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Evidence for the derivation of a peptide ligand from the amyloid β-protein precursor of Alzheimer's disease

Research output: Contribution to Journal/MagazineJournal articlepeer-review

<mark>Journal publication date</mark>1989
<mark>Journal</mark>Progress in Clinical and Biological Research
Number of pages10
Pages (from-to)893-902
Publication StatusPublished
<mark>Original language</mark>English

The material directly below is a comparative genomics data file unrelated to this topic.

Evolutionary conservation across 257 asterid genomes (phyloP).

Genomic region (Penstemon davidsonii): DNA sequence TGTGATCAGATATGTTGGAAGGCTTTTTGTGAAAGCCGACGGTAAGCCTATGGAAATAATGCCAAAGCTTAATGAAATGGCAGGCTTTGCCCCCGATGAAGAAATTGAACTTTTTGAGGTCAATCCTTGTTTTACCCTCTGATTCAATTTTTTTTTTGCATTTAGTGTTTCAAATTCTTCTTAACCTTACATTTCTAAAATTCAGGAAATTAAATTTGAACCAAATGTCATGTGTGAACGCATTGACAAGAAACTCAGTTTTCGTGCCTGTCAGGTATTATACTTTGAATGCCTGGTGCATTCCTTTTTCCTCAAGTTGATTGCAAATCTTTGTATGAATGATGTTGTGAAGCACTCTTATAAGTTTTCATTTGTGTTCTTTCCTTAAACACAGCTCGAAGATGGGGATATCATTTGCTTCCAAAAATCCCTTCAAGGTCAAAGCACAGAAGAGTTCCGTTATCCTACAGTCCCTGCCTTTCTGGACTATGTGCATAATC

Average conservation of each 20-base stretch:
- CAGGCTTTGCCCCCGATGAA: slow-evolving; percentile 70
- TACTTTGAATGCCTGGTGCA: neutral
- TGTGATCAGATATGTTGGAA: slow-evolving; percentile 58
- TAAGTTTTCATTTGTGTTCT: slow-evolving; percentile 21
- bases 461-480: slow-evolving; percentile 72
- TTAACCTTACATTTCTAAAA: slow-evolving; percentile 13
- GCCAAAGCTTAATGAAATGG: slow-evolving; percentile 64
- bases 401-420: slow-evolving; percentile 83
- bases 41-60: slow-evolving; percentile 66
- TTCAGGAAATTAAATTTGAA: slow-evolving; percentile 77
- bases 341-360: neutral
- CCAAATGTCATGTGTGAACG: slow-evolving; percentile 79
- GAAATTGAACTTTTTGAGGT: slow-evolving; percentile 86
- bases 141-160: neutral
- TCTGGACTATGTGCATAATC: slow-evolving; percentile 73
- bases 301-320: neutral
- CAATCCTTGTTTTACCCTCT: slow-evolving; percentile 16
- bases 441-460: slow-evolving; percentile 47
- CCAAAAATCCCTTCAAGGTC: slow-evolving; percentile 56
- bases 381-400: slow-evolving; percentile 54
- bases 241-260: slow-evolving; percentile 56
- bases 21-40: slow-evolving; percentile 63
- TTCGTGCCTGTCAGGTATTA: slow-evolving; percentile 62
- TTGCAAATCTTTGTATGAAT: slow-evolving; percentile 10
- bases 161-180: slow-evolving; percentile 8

A monoclonal antibody to a synthetic peptide consisting of residues 8-17 of amyloid beta-protein was used in immunohistochemical studies to reveal binding sites for this peptide in cytoplasmic vesicles in cells of the adrenal zona reticularis and the islets of Langerhans of the pancreas. These binding sites showed some specificity for this peptide and so may represent a membrane receptor. These results suggest that the membrane bound beta-protein precursor may be processed by limited extracellular proteolysis to release a peptide ligand containing the 8-17 sequence. It has been reported recently that the core protein of a heparin sulphate proteoglycan (HSPG) secreted by PC12 cells shows some homology with the beta-protein precursor. This suggests that the binding sites might be due to the presence of a HSPG core protein receptor. Further studies should be carried out to find out if receptors to beta-protein peptides are present in brain tissue, since these might play a role in the catabolism of the beta-protein precursor, and in the formation of cerebral amyloid in Alzheimer's disease (AD).